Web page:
Easton's research on prisoners' rights has contributed to the policy
debate on prisoners' voting rights and has been used as evidence by lobby
groups which are seeking policy change in this area.
The European Court of Human Rights ruled in 2005 that the UK's laws
disenfranchising most sentenced prisoners serving their sentences at the
time of the election breached the right to vote under the European
Convention on Human Rights (Hirst v UK). A change in the law would
affect more than 87,000 prisoners in English and Welsh prisons. Easton
contributed responses to both government consultations on the issue and
her research has been used by groups calling for change. Easton's research
has also been cited in the Parliamentary briefing paper on prisoners'
voting rights and her work on this topic has also been used to provide
information to the Joint Committee currently reviewing the Draft Voting
Eligibility Bill and possible options for change.
This case study reflects on Professor Joe Sim's work, and his public
engagement with the
academic, political, public and policy debates, around penal policy and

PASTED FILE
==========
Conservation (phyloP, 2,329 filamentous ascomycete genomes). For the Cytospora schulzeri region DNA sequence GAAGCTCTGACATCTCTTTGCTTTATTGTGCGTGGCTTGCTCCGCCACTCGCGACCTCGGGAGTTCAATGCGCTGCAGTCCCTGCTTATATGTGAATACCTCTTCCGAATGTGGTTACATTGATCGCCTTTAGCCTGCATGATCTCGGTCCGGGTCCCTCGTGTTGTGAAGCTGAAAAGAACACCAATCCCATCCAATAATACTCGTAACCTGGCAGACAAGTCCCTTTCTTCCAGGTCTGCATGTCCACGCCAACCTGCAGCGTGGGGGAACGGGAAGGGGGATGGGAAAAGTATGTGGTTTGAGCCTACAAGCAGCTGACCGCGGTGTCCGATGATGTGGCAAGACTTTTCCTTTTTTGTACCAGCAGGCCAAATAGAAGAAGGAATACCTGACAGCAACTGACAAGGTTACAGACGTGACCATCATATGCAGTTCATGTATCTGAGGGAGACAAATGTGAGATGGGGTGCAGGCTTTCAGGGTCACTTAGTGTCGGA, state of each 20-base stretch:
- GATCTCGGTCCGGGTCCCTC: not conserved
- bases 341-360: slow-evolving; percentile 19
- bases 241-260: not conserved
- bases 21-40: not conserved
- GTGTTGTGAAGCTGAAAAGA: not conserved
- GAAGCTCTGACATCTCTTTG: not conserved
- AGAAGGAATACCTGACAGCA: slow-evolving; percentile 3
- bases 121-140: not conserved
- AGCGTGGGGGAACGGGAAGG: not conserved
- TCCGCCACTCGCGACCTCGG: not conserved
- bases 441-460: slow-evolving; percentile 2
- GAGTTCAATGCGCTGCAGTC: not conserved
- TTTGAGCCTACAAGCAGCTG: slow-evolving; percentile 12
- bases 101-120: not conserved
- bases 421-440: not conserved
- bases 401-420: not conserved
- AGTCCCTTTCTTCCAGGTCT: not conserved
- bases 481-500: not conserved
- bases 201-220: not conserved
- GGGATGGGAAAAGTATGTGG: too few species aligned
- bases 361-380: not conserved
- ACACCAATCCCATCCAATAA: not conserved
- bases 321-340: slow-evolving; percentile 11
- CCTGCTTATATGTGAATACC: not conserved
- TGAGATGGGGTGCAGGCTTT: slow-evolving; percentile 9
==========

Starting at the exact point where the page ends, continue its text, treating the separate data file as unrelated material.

deaths in custody. The
underpinning aims of Sim's research are to: alleviate the pains and harms
associated with deaths
in custody for bereaved families; highlight the experiences of those staff
committed to humane
reform; engage critically with policies around penal reform in order to
develop alternatives to
custody based on humanity and social justice; and attempt to hold to
account those who deliver
penal policy. The ultimate aim is to heal the individual offender, reduce
victimisation and protect
This research has made a sustainable and long-term impact on law and
policy in relation to
prisoners, families and global human rights, not only in the UK but in
Europe and the rest of the
world. The research directly informed the decision of the Grand Chamber of
the European Court of
Human Rights in the Dickson v UK case concerning the reproductive
rights of prisoners and their
partners, which has had a significant and demonstrable impact on the lived
prisoners and their families, including enabling prisoners' partners to
gain access to fertility
services in order to become pregnant. This research has also informed the
design and delivery of
prison intervention programmes for offenders and their families.